India celebrated its 54th National Maritime Day on 5th April, commemorating the Day in 1919 when India’s first Indian owned Vessel SS Loyalty of the Scindia Steam Navigation Co Ltd sailed from Bombay to Southampton, and broke the British monopoly for India’s sea trade. Scindia’s was run like P&O the Gold Standard, and many joined Indian Navy in the Second World War but later Government owned Shipping Corporation (SCI) attracted many of its crew as it was a little more easy going, than a hard core shipping company and SCI took experienced Naval officers as Chief Officers.
Mrs Sumati lived frugally and once in New York asked the Hotel for a taxi to go to the docks dressed in a saree, to visit one of her ships in port. She asked the taxi driver to wait at the jetty and after an hour the Taxi driver went up the ship’s gangway and asked the duty officer, “ Hey Buddy, will that old lady be able to pay the bill, she has to go back to the hotel ?” The Duty officer replied, “Do not worry, she owns this ship and many more”.
The story was reported in the New York papers and but National Maritime Day was first celebrated in 1964 more at Ports than Inland as the importance of the seas does not get understood in land , called Sea Blindness. Even today Gujrat is a leading maritime state of India as Gujratis understand the importance of economy from the seas and Veraval is a leading port for marine exports. PM Modi and Amit Shah are Gujratis !
Scindia’s did well for 50 years but after Shipping Corporation of India entered, competition was severe and Government cargo was restricted in favour to SCI and cargo from USA was in Conference with Waterman Shipping Corporation New Orleans USA with SCI. IDF was WSC’s India rep for 12 years till 2004 when WSC ships went to aid the Iraq war and WSC co-operated with SCI and Transchart for cargo.
Indian Maritime Foundation (IMF) an NGO headquartered in Pune with Navy and Merchant Navy as members and branches all over and abroad celebrated the day and the message was sent out from IMF to its members, on this very important day !
“On behalf of the President Hony Cmde Rajan Vir Indian Maritime Foundation (IMF), its office bearers, members all addressed please accept our felicitations on India’s National Maritime Day”.
The day was celebrated with a function at the YB Chavan Auditorium, Nariman Point, Mumbai, hosted by the Directorate General of Shipping and the Shipping Corporation of India, and had participation from the merchant marine, shipping industry and maritime sector. Vice Admiral Girish Luthra, FOC-in-C, Western Naval Command was the Chief Guest, received by Dr Malini V Shankar, DG Shipping and Captain Anoop Sharma, CMD, Shipping Corporation of India Limited and Capt BB Sinha, Chairman, National Maritime Day Celebrations Committee. A Guard of Honour was presented to the C-in-C by the cadets of Indian Maritime University, Mumbai Campus.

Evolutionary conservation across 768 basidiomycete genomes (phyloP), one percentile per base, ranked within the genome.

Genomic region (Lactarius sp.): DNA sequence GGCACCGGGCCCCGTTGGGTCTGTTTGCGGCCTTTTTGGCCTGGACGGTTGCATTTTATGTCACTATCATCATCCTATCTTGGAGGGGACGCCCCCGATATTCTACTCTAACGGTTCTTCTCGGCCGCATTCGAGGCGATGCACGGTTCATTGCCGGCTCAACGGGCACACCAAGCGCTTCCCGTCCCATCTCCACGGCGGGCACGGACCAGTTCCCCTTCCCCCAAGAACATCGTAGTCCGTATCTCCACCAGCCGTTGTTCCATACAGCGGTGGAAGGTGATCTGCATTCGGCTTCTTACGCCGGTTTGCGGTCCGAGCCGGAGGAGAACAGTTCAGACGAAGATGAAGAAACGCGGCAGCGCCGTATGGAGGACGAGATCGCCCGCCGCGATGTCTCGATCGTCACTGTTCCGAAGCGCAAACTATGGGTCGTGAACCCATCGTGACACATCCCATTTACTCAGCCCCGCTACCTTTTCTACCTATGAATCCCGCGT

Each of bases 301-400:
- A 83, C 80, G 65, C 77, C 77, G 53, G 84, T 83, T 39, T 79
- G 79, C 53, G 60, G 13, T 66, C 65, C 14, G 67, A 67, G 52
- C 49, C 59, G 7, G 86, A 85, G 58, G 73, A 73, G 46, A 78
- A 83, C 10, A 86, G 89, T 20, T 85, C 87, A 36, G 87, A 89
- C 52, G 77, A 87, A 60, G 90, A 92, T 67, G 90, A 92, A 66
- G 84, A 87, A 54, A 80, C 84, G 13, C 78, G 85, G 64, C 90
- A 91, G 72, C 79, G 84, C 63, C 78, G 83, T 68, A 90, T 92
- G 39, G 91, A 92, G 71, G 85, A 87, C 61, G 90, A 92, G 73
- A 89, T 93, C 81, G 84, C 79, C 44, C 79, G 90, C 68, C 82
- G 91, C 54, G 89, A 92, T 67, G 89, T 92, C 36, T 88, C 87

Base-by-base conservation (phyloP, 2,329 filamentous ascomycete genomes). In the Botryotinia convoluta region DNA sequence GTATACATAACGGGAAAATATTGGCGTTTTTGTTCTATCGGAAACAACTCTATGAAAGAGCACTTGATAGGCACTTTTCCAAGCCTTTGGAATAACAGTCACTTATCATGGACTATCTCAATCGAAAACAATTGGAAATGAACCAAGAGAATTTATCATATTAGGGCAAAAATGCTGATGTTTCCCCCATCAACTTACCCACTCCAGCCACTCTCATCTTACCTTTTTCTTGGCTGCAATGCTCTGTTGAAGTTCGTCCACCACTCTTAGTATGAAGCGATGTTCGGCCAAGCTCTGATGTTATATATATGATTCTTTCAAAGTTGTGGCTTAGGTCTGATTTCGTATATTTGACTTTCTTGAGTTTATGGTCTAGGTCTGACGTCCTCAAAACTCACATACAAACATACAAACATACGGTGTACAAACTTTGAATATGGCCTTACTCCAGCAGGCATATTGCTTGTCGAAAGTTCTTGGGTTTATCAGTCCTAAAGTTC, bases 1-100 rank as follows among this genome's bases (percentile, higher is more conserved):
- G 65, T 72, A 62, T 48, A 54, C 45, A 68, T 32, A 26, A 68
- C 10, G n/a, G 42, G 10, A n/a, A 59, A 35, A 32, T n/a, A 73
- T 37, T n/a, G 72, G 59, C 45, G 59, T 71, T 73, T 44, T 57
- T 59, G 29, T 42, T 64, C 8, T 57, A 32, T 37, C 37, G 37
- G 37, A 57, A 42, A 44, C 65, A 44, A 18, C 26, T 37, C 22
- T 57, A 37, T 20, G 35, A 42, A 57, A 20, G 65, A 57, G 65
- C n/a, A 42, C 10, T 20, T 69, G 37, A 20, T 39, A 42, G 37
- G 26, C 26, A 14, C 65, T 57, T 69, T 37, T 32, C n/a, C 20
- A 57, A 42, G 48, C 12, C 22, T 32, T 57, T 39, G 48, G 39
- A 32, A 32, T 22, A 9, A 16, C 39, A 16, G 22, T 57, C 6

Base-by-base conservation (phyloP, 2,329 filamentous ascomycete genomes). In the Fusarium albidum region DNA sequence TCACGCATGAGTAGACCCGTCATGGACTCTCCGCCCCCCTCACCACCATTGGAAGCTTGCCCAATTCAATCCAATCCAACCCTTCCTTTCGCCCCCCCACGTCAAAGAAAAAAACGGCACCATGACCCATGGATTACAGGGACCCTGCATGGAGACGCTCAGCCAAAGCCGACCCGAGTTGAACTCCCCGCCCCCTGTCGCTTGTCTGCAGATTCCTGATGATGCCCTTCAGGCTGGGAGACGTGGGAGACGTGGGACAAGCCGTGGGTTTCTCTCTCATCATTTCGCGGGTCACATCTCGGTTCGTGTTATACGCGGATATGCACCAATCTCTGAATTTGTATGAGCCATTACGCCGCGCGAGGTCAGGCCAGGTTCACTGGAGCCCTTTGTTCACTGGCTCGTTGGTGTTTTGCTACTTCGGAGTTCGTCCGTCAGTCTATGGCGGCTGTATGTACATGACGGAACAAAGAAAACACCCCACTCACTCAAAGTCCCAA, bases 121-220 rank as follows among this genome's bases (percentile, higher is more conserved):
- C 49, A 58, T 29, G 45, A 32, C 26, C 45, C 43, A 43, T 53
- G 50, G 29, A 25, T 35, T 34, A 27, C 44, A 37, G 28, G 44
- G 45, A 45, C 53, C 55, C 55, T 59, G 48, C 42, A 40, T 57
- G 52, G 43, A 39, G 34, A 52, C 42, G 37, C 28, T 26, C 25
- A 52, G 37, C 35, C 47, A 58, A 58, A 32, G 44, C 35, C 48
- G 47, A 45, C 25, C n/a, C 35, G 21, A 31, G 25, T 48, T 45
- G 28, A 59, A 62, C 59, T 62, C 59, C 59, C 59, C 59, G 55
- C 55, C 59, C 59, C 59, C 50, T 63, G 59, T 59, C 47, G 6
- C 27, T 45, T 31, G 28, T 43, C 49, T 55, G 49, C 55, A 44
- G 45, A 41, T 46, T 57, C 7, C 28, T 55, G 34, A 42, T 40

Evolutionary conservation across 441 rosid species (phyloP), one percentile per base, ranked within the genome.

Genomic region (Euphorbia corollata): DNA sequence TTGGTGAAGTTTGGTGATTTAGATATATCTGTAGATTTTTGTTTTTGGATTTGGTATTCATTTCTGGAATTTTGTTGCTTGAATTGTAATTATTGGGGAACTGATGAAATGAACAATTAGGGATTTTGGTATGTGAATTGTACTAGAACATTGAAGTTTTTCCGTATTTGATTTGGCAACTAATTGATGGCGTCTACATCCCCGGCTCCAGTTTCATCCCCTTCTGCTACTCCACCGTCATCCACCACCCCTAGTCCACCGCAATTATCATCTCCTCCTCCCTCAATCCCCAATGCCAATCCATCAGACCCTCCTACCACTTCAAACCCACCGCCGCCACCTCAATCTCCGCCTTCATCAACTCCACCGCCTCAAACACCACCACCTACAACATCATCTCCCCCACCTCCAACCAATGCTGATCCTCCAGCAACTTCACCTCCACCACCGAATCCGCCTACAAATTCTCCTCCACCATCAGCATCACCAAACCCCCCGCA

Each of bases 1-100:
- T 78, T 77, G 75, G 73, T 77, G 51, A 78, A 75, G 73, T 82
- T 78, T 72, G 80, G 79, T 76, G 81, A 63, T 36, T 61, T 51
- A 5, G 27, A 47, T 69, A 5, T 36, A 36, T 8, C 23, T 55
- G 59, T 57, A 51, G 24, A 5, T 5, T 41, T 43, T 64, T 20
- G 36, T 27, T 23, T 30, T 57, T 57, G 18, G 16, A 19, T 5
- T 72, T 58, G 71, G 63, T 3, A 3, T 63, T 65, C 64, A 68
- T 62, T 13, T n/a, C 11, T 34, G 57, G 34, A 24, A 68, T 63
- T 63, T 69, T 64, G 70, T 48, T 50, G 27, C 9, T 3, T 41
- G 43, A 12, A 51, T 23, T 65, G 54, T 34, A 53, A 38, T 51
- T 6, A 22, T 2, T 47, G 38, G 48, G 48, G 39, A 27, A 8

During the function, awards for excellence were given by to selected shipping companies, seafarers and service providers, for their achievements. In his address the C-in-C highlighted the importance of the maritime domain in national, regional and global growth and development. He emphasised that the Indian Navy and the Indian merchant marine complement each other, for operations at sea. He brought out the emerging trends in the Indo-Pacific region, merchandise trade, export-import and the new focus on the maritime domain. He stated that the Indian Navy has adapted its strategy to the changing environment, in order to promote and strengthen security, stability and safety at sea.
IDF adds these are tough days for Bulker shipping with dip in volume of world trade but never has this sector and Indian Ocean been so important to India’s growth, development and security than it is now and we should endeavour to promote the importance of the maritime domain for India in shaping future policy as well as awareness at every level, particularly amongst India’s youth which will be increasingly reliant on this domain for their future well being and indeed sustenance.